By contrast, the Three Waters Reform will cost NZ$185 billion over the next 30 years – or NZ$6.2 billion annually on average – this is despite New Zealand’s GDP being only 1% of the US economy.

United States water infrastructure is underinvested by “only” 22% (compared to the NZ infrastructure funding deficit of over 40%) and many households already face difficulties in paying relatively low water rates. This comparison of the infrastructure reforms in both countries raises a few questions. For example, is the US not doing enough, or is the scale of New Zealand infrastructure excessive? How similar are the outcomes of the US’ Flint Water and New Zealand’s Havelock North events that have catalysed industry investment in both countries? Which approach is more efficient long term: selling the natural resource, i.e. drinking water back to the population, or charging for services?

Despite a few similarities and contradictions, there is one important benefit of the US reforms; they provide a contemporary parallel investment programme that we can continuously monitor to inform our own infrastructure reforms.

Reshoring is about resilience

Since the Reshoring Initiative® was introduced in the US in 2010, aimed at bringing manufacturing jobs that had previously been outsourced internationally back, it has returned 1.6 million jobs to the American economy with the stated record of 260,000 reshored jobs in 2021 and 350,000 in 2022. Alongside this immediate benefit, reshoring appears to be a powerful inflation muting factor for industries that were previously relying on the disrupted supply chains. Although there is an argument that the US manufactured goods appear to be more expensive than pre-reshoring, for example, US built semiconductors are 44% more expensive compared to Taiwan, the aggregated effects have led to a cascade of reshoring trends, including:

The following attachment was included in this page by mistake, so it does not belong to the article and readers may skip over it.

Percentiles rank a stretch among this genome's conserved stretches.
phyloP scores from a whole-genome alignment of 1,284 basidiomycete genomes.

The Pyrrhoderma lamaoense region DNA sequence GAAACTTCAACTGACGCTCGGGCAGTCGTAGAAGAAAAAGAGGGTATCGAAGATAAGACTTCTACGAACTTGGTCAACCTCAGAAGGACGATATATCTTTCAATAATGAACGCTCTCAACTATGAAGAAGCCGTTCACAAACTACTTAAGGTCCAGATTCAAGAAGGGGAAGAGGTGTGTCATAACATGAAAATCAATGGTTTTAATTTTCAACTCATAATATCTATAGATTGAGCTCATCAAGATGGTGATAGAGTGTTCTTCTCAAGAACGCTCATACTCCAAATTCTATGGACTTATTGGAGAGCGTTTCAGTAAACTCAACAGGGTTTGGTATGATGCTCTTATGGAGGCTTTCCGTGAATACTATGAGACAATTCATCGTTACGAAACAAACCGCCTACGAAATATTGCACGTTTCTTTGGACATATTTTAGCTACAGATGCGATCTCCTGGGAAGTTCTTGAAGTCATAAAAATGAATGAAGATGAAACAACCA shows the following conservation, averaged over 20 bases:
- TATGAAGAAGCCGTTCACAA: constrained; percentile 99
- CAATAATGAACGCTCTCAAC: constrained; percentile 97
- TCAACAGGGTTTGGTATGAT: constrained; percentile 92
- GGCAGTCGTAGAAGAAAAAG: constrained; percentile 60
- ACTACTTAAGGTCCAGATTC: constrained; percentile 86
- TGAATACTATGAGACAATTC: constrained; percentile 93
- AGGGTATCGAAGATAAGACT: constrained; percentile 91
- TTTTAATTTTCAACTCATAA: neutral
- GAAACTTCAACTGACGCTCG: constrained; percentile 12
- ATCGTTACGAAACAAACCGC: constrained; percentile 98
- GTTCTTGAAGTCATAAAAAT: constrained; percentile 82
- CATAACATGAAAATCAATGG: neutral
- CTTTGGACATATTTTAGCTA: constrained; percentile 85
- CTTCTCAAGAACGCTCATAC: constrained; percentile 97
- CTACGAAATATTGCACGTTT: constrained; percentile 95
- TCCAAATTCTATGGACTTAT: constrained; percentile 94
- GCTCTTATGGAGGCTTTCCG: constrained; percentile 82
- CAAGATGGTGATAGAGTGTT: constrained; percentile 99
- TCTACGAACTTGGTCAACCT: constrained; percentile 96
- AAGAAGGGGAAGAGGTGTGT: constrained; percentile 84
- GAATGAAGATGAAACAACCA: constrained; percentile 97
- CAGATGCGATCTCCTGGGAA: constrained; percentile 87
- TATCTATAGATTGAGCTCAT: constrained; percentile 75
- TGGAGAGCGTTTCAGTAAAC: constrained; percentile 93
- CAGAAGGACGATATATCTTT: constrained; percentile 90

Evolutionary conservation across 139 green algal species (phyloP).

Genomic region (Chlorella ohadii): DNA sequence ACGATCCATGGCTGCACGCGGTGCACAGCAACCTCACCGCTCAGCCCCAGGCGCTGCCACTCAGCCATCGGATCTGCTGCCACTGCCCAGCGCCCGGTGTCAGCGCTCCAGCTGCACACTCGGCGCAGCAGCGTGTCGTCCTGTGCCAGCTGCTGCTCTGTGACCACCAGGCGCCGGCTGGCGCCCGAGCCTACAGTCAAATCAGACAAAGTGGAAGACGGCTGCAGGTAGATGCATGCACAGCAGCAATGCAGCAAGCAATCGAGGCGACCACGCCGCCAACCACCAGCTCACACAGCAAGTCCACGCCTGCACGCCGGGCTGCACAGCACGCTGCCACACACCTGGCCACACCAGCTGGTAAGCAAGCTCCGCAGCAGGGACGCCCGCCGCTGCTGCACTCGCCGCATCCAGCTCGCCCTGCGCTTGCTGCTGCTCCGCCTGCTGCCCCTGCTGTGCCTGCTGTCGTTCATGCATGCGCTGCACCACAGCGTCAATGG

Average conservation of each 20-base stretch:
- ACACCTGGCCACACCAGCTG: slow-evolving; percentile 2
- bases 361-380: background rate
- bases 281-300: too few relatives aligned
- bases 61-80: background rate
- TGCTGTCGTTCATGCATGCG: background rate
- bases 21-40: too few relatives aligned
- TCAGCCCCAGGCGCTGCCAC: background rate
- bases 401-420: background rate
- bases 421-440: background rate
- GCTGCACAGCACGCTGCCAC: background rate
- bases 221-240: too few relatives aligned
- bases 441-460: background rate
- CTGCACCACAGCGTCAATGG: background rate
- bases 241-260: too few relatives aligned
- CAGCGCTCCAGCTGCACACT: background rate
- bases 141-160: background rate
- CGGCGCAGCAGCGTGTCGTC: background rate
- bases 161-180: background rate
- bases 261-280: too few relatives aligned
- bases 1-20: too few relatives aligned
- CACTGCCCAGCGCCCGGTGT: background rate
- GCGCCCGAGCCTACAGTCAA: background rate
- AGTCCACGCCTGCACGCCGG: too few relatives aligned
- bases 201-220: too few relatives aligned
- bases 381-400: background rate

• an overall reduction of the US costs by 20% vs offshore,
  • an increase of the US skilled workforce by 20%, and
  • a reduction of the US goods prices by 4%.

One of the influencing factors responsible for the positive outcomes of the Reshoring Initiative® is the adoption of the Total Cost of Ownership (TCO) concept throughout the value creation chain. This requires consideration not only of the upfront cost of an asset, but also the cost to operate that asset over its life.

In this regard, asset management methodology is effectively being adopted by the US economy in a “top-to-bottom” order that facilitates production assets value optimisation practices, reevaluates parts supply processes and promotes advanced maintenance scenarios. In doing so, a TCO approach to products translates into the total cost of ownership of the production assets. The resulting individual business resilience and efficiency will ultimately contribute to resilience of the US economy at large.

The US experience illustrated that 20% to 30% of imported products can be made more profitably on-shore.

In relation to Aotearoa, it is difficult to talk about reshoring for any specific industry. However, the newly emerged “near-shoring” term helps in explaining how the US reshoring benefits could become attainable in New Zealand. The recent Te Manatū Waka paper highlights the lack of the local alternatives to important inputs into some manufacturing or processing as a key vulnerability for the New Zealand economy. There is an incentive for New Zealand to develop trade and proactively grow opportunities within the Oceania and Southeast Asia import and export flow routes. Near-shoring could strengthen cross-Tasman partnerships by relocating operations or production within the Australian and South Pacific region. On and near-shoring could be seen as a solution to optimise and boost the performance of food and dairy manufacturing as well as Three Waters infrastructure.